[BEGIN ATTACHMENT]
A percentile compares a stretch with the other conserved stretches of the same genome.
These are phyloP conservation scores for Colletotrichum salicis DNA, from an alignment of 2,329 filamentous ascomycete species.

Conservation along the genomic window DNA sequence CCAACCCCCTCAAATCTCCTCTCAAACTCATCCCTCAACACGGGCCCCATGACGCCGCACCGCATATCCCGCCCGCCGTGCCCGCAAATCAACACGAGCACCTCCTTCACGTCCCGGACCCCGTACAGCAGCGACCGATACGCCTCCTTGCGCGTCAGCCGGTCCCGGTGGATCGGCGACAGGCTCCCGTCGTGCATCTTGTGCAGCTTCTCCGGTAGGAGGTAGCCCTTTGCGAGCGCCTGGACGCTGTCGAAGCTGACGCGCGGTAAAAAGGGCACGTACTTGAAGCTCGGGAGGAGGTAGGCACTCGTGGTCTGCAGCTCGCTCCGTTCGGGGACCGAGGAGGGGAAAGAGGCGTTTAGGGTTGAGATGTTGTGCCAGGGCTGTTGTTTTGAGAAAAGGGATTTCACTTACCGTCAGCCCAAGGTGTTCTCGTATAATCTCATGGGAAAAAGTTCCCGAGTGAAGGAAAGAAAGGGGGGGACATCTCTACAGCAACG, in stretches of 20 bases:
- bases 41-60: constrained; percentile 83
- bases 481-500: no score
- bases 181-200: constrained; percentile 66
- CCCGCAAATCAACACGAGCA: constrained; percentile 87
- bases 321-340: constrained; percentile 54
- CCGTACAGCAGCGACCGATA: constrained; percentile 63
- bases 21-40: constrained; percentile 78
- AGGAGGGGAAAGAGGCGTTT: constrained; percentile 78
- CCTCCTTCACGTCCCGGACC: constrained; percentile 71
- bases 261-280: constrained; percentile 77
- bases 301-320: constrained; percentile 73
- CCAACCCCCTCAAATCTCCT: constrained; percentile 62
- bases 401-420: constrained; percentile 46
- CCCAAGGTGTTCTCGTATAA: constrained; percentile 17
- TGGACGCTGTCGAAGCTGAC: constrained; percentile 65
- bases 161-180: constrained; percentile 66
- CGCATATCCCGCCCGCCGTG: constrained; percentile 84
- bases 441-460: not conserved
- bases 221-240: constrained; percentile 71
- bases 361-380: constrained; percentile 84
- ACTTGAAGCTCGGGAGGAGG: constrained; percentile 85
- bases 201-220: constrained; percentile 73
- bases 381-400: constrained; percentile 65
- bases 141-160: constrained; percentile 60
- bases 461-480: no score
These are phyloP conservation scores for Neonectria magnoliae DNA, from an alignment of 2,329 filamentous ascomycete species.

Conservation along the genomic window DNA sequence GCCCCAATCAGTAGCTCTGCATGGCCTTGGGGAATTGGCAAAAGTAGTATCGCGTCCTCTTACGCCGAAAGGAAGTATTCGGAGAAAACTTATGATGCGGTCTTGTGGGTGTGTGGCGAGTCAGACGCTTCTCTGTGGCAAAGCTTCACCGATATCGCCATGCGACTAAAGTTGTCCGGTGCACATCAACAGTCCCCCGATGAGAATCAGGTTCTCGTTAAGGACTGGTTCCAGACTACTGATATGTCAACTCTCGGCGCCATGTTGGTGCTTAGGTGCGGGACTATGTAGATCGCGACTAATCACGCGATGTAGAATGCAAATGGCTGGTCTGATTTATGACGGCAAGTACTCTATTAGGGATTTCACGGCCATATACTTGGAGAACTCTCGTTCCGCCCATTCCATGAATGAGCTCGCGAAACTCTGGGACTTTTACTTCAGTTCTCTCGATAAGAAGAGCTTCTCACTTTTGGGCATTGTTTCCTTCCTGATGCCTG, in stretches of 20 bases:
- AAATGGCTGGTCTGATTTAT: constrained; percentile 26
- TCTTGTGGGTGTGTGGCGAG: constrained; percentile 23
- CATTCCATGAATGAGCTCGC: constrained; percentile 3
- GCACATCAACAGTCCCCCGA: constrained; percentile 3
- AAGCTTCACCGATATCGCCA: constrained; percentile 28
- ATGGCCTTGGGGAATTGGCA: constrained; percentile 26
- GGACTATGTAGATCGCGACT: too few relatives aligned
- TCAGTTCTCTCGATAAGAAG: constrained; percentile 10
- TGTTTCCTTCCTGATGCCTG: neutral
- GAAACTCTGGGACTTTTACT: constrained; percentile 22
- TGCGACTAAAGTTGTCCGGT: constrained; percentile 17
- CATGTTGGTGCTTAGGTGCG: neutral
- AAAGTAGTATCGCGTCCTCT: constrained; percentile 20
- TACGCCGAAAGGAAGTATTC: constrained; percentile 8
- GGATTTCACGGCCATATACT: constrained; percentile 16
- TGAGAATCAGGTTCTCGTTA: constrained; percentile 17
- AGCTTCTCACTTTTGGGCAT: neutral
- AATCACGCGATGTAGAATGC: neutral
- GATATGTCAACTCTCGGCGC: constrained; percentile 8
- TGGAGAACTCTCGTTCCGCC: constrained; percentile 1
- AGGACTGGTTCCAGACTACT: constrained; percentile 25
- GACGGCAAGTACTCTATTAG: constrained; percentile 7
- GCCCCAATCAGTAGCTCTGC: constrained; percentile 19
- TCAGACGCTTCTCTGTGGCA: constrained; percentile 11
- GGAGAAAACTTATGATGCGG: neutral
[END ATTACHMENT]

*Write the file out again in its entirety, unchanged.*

A percentile compares a stretch with the other conserved stretches of the same genome.
These are phyloP conservation scores for Colletotrichum salicis DNA, from an alignment of 2,329 filamentous ascomycete species.

Conservation along the genomic window DNA sequence CCAACCCCCTCAAATCTCCTCTCAAACTCATCCCTCAACACGGGCCCCATGACGCCGCACCGCATATCCCGCCCGCCGTGCCCGCAAATCAACACGAGCACCTCCTTCACGTCCCGGACCCCGTACAGCAGCGACCGATACGCCTCCTTGCGCGTCAGCCGGTCCCGGTGGATCGGCGACAGGCTCCCGTCGTGCATCTTGTGCAGCTTCTCCGGTAGGAGGTAGCCCTTTGCGAGCGCCTGGACGCTGTCGAAGCTGACGCGCGGTAAAAAGGGCACGTACTTGAAGCTCGGGAGGAGGTAGGCACTCGTGGTCTGCAGCTCGCTCCGTTCGGGGACCGAGGAGGGGAAAGAGGCGTTTAGGGTTGAGATGTTGTGCCAGGGCTGTTGTTTTGAGAAAAGGGATTTCACTTACCGTCAGCCCAAGGTGTTCTCGTATAATCTCATGGGAAAAAGTTCCCGAGTGAAGGAAAGAAAGGGGGGGACATCTCTACAGCAACG, in stretches of 20 bases:
- bases 41-60: constrained; percentile 83
- bases 481-500: no score
- bases 181-200: constrained; percentile 66
- CCCGCAAATCAACACGAGCA: constrained; percentile 87
- bases 321-340: constrained; percentile 54
- CCGTACAGCAGCGACCGATA: constrained; percentile 63
- bases 21-40: constrained; percentile 78
- AGGAGGGGAAAGAGGCGTTT: constrained; percentile 78
- CCTCCTTCACGTCCCGGACC: constrained; percentile 71
- bases 261-280: constrained; percentile 77
- bases 301-320: constrained; percentile 73
- CCAACCCCCTCAAATCTCCT: constrained; percentile 62
- bases 401-420: constrained; percentile 46
- CCCAAGGTGTTCTCGTATAA: constrained; percentile 17
- TGGACGCTGTCGAAGCTGAC: constrained; percentile 65
- bases 161-180: constrained; percentile 66
- CGCATATCCCGCCCGCCGTG: constrained; percentile 84
- bases 441-460: not conserved
- bases 221-240: constrained; percentile 71
- bases 361-380: constrained; percentile 84
- ACTTGAAGCTCGGGAGGAGG: constrained; percentile 85
- bases 201-220: constrained; percentile 73
- bases 381-400: constrained; percentile 65
- bases 141-160: constrained; percentile 60
- bases 461-480: no score
These are phyloP conservation scores for Neonectria magnoliae DNA, from an alignment of 2,329 filamentous ascomycete species.

Conservation along the genomic window DNA sequence GCCCCAATCAGTAGCTCTGCATGGCCTTGGGGAATTGGCAAAAGTAGTATCGCGTCCTCTTACGCCGAAAGGAAGTATTCGGAGAAAACTTATGATGCGGTCTTGTGGGTGTGTGGCGAGTCAGACGCTTCTCTGTGGCAAAGCTTCACCGATATCGCCATGCGACTAAAGTTGTCCGGTGCACATCAACAGTCCCCCGATGAGAATCAGGTTCTCGTTAAGGACTGGTTCCAGACTACTGATATGTCAACTCTCGGCGCCATGTTGGTGCTTAGGTGCGGGACTATGTAGATCGCGACTAATCACGCGATGTAGAATGCAAATGGCTGGTCTGATTTATGACGGCAAGTACTCTATTAGGGATTTCACGGCCATATACTTGGAGAACTCTCGTTCCGCCCATTCCATGAATGAGCTCGCGAAACTCTGGGACTTTTACTTCAGTTCTCTCGATAAGAAGAGCTTCTCACTTTTGGGCATTGTTTCCTTCCTGATGCCTG, in stretches of 20 bases:
- AAATGGCTGGTCTGATTTAT: constrained; percentile 26
- TCTTGTGGGTGTGTGGCGAG: constrained; percentile 23
- CATTCCATGAATGAGCTCGC: constrained; percentile 3
- GCACATCAACAGTCCCCCGA: constrained; percentile 3
- AAGCTTCACCGATATCGCCA: constrained; percentile 28
- ATGGCCTTGGGGAATTGGCA: constrained; percentile 26
- GGACTATGTAGATCGCGACT: too few relatives aligned
- TCAGTTCTCTCGATAAGAAG: constrained; percentile 10
- TGTTTCCTTCCTGATGCCTG: neutral
- GAAACTCTGGGACTTTTACT: constrained; percentile 22
- TGCGACTAAAGTTGTCCGGT: constrained; percentile 17
- CATGTTGGTGCTTAGGTGCG: neutral
- AAAGTAGTATCGCGTCCTCT: constrained; percentile 20
- TACGCCGAAAGGAAGTATTC: constrained; percentile 8
- GGATTTCACGGCCATATACT: constrained; percentile 16
- TGAGAATCAGGTTCTCGTTA: constrained; percentile 17
- AGCTTCTCACTTTTGGGCAT: neutral
- AATCACGCGATGTAGAATGC: neutral
- GATATGTCAACTCTCGGCGC: constrained; percentile 8
- TGGAGAACTCTCGTTCCGCC: constrained; percentile 1
- AGGACTGGTTCCAGACTACT: constrained; percentile 25
- GACGGCAAGTACTCTATTAG: constrained; percentile 7
- GCCCCAATCAGTAGCTCTGC: constrained; percentile 19
- TCAGACGCTTCTCTGTGGCA: constrained; percentile 11
- GGAGAAAACTTATGATGCGG: neutral